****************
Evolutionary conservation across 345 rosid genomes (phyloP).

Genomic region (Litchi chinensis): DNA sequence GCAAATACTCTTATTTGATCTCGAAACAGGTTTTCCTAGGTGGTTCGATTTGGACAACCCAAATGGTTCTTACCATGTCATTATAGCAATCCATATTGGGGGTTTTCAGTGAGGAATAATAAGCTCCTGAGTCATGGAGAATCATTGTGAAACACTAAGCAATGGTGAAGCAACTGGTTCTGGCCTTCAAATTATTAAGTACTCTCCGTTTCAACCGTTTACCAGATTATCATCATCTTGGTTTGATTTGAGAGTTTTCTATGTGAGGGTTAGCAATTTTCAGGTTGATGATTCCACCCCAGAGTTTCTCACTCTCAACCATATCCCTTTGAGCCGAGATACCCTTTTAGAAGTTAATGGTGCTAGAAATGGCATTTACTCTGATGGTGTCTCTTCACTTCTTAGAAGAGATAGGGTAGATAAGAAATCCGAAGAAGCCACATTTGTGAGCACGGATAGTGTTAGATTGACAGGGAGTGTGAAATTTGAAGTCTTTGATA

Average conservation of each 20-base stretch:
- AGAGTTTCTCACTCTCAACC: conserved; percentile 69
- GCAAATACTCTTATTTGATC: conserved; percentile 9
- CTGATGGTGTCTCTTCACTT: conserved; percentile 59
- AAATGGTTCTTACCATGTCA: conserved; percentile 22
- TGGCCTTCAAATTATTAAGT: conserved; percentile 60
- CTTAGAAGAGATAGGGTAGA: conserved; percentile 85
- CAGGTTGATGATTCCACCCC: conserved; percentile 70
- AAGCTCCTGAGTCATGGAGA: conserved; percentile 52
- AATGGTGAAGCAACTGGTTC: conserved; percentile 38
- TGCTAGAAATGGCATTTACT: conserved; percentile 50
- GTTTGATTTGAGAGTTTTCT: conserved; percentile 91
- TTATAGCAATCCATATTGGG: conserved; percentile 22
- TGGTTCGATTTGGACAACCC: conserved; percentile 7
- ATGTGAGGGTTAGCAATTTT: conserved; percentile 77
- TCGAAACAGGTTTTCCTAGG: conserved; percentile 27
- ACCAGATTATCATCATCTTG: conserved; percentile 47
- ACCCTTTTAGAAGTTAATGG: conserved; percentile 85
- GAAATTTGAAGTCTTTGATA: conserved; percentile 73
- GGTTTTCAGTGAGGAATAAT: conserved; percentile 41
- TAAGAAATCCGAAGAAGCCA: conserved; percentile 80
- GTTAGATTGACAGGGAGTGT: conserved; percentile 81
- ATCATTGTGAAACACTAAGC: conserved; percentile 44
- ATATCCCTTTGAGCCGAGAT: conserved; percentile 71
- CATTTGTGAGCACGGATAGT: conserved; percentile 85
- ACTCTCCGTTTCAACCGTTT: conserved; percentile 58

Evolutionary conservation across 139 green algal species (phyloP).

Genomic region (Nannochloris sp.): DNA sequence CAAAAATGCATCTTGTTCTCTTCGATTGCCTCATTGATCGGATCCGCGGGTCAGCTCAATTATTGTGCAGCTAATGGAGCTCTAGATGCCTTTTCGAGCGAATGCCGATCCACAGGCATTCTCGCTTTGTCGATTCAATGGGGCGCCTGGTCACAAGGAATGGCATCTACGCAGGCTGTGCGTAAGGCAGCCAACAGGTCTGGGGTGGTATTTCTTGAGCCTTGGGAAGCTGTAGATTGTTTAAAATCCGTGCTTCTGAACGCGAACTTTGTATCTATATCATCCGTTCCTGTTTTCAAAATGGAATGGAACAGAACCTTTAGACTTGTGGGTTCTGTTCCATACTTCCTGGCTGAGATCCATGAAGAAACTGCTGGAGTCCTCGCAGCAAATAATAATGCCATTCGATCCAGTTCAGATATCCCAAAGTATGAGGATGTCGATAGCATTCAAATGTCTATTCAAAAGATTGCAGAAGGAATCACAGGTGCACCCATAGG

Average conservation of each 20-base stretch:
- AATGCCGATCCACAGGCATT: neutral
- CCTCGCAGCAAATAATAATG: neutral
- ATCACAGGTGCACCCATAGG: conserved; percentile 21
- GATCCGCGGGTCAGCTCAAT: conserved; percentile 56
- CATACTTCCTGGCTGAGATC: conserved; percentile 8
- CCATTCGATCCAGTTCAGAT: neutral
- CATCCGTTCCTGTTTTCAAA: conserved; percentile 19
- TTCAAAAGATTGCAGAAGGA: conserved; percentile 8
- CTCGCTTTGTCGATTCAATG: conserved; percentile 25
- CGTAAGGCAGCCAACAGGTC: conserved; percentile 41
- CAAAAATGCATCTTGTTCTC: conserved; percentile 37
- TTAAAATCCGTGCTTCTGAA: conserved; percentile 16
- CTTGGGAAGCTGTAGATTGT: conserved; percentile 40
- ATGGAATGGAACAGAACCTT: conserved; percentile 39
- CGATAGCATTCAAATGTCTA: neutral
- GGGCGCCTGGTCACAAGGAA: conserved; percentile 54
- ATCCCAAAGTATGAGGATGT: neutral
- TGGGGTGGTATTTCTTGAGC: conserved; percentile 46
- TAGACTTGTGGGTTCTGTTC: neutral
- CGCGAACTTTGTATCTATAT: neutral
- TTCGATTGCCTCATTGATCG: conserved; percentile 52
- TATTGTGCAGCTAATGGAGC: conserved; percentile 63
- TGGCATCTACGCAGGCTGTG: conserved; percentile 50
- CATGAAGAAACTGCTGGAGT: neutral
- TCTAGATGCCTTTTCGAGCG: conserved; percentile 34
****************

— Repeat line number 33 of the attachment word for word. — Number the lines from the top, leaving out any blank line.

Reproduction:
- CCTCGCAGCAAATAATAATG: neutral